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Praying for the women of Hagar’s Community Church


Pastor feels called to ‘virtual prayer’ for her congregation at Washington Corrections Center for Women

by Tammy Warren | Presbyterian News Service

The communion set used by the women of Hagar’s Community Church when they are able to celebrate communion together at weekly services. It was made by an inmate from Angola Louisiana State Penitentiary. (Photo by Lane Brubaker)

LOUISVILLE — Hagar’s Community Church, a 1001 New Worshiping Community in Olympia Presbytery located inside the Washington Corrections Center for Women (WCCW), is currently unable to meet for worship due to social distancing required inside the prison during the COVID-19 health crisis.

“I am able to send out weekly devotionals for use on their units,” said the Rev. Lane Brubaker, “but so far, I have had no contact with my congregation since last week. I am personally grieving not being able to connect with my congregation.”

The name of the church comes from the story of Hagar, found in Genesis 16 and 21. Much like the women at WCCW, the story of Hagar’s unkind history does not go unnoticed by the God who sees her.

“This work I have been called to do has fundamentally changed me as a person,” Brubaker wrote in a Mission Crossroads article last summer. “Being allowed to witness the lives of the women at the WCCW and worship alongside them weekly has opened my eyes to the realities of incarceration in the United States. It also has shown me how transformative God’s love can be.”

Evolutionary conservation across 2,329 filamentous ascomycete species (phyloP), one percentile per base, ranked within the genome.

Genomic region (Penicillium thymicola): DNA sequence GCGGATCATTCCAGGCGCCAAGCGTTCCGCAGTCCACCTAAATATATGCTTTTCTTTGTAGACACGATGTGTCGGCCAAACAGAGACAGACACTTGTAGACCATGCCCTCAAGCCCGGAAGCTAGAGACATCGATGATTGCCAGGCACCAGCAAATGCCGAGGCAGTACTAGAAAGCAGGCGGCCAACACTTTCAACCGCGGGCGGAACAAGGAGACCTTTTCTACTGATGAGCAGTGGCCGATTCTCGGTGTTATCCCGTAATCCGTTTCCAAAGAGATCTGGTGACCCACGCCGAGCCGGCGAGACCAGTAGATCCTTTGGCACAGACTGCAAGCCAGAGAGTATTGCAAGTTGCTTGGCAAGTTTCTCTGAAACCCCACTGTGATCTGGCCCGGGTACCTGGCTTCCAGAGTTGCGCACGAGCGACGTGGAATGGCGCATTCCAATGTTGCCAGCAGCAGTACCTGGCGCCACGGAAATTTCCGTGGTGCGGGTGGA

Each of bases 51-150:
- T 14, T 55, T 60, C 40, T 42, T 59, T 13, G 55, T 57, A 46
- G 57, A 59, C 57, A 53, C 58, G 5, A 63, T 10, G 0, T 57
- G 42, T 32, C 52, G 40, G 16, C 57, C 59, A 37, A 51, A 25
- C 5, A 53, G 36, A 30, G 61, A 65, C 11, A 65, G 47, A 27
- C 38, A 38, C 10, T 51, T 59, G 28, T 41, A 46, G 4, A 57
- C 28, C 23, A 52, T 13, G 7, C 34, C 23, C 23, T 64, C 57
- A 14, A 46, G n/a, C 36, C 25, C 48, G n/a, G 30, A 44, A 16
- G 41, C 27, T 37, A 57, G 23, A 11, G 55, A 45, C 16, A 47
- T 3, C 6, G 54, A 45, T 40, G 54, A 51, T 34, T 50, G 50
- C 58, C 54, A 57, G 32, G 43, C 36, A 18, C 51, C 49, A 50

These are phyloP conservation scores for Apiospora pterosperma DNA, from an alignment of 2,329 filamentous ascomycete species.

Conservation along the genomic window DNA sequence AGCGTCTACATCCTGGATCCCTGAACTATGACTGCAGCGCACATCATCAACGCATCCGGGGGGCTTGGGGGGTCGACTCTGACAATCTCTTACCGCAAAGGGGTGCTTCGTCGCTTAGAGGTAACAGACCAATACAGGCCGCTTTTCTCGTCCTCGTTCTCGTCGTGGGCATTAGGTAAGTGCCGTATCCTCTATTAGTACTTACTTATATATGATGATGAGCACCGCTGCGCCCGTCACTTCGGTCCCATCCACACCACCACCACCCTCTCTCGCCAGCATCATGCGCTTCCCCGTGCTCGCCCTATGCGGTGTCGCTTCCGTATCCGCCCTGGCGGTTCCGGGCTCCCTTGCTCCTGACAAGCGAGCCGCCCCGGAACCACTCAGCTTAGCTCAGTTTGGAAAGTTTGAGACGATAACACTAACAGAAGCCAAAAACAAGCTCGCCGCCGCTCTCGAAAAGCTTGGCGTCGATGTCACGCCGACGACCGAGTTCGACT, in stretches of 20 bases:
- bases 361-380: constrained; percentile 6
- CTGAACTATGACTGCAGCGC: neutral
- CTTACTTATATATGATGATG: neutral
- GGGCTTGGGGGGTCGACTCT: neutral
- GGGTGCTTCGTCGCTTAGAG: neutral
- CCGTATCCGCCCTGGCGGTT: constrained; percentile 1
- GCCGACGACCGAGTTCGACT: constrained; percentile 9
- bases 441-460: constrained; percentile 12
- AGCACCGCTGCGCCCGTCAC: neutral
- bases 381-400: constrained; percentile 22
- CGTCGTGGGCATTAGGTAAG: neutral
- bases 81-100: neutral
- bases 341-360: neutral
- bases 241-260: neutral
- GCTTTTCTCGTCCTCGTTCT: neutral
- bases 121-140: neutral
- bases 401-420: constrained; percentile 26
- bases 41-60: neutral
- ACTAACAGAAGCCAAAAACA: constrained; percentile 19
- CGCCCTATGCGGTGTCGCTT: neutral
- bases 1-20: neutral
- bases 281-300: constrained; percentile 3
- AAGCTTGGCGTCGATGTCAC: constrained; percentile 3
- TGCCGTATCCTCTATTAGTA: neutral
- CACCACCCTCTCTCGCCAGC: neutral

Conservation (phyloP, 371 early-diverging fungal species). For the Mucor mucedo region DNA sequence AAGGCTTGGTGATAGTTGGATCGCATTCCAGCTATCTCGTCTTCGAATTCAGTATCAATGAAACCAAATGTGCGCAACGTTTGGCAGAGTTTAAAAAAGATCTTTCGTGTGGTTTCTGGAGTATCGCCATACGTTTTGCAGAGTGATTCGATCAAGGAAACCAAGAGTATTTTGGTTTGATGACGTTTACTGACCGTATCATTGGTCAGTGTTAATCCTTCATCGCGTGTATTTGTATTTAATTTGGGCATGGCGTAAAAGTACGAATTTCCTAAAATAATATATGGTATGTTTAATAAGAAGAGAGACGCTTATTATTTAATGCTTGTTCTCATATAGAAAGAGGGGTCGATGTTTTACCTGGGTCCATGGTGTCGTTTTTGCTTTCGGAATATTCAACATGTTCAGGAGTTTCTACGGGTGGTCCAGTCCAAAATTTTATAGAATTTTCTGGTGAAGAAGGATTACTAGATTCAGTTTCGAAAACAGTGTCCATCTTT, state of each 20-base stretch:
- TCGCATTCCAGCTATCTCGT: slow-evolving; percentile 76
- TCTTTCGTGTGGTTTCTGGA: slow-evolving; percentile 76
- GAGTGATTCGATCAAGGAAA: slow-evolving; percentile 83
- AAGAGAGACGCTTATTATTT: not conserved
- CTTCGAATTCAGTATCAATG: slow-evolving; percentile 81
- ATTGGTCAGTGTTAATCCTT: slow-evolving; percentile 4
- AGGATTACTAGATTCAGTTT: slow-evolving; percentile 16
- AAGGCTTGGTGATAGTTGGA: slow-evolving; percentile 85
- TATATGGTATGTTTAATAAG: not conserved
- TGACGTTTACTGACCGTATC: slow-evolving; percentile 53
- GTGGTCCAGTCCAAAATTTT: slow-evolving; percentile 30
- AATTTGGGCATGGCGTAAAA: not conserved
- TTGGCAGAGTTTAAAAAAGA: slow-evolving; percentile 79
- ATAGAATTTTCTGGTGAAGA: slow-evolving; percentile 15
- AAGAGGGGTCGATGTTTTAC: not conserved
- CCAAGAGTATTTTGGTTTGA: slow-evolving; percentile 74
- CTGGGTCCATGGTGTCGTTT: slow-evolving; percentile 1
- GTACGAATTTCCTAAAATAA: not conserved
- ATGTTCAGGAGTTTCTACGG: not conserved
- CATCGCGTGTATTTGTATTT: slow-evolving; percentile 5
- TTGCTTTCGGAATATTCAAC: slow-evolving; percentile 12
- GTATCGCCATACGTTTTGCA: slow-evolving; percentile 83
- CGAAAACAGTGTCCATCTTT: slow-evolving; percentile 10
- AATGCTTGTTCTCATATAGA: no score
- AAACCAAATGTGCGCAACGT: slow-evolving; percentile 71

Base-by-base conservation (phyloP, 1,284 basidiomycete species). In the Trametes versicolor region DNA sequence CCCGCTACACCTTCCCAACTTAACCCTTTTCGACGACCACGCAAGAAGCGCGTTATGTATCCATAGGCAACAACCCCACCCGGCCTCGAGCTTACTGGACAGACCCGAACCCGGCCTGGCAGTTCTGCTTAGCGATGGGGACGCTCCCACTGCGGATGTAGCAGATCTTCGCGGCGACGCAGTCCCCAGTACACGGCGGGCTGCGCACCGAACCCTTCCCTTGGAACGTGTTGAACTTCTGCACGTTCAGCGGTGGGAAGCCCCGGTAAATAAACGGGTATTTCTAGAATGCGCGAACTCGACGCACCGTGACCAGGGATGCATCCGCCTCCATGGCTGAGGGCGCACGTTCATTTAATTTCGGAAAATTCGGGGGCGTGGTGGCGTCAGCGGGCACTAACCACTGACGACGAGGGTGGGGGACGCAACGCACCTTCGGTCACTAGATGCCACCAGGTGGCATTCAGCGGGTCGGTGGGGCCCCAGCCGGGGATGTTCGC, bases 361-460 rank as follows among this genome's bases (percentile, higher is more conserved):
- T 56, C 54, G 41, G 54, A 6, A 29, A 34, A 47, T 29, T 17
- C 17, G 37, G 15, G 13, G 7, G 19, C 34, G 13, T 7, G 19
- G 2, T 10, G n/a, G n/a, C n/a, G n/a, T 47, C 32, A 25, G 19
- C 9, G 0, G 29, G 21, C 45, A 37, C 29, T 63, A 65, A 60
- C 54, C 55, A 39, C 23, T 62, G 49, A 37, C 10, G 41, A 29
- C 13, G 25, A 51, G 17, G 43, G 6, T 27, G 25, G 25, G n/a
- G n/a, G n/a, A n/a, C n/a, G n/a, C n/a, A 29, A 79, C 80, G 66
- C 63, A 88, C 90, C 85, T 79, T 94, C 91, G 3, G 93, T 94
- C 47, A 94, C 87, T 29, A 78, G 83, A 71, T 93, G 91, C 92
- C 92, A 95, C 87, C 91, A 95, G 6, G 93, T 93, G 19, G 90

Brubaker wrote that the worship services she has had the honor of leading are “full of laughter, gratitude and love.” The few from the outside who have had the privilege of being able to visit during worship say they are caught off guard by this. Expecting worship to be much more somber, they comment on the power of the women’s faith and how it speaks to and teaches them.

The Rev. Lane Brubaker

“The women in my congregation are living many people’s worst nightmares — they are separated from their family, especially their children,” Brubaker wrote. “They have little freedom to make choices about their lives, and the world defines them by their worst mistake. Yet these women have shown me what it means to love one another, what it means to support each other, what it means to rely on God and what it means to joyfully come together in worship.”

For women who know that they will be spending the next several years at WCCW, having the congregation of Hagar’s Community Church to belong to is a bright spot. One woman, who said she would be spending the next seven to 10 years at the WCCW, described having a Christian community as “life-giving” and something she never imagined possible while incarcerated.

While this woman was sharing, Brubaker said she realized how important it is that these women have a place where they are not known for their worst mistakes, but rather as God’s beloved.

“During this time, I am asking God to use me however possible, and I am feeling called to prayer. I know prayer is powerful and needed.”

Brubaker invites people of prayer everywhere to be part of a great cloud of witnesses lifting up the women of Hagar’s Community Church in prayer each Saturday from 5–6 p.m. Pacific Time. Prayer sessions will begin March 21 and continuing as long as this health crisis lasts.

Some may wish to join in the Zoom prayer meeting, which is currently scheduled for seven Saturdays from March 21 to May 2: (meeting ID: 263 752 381).

For more information, contact Brubaker at

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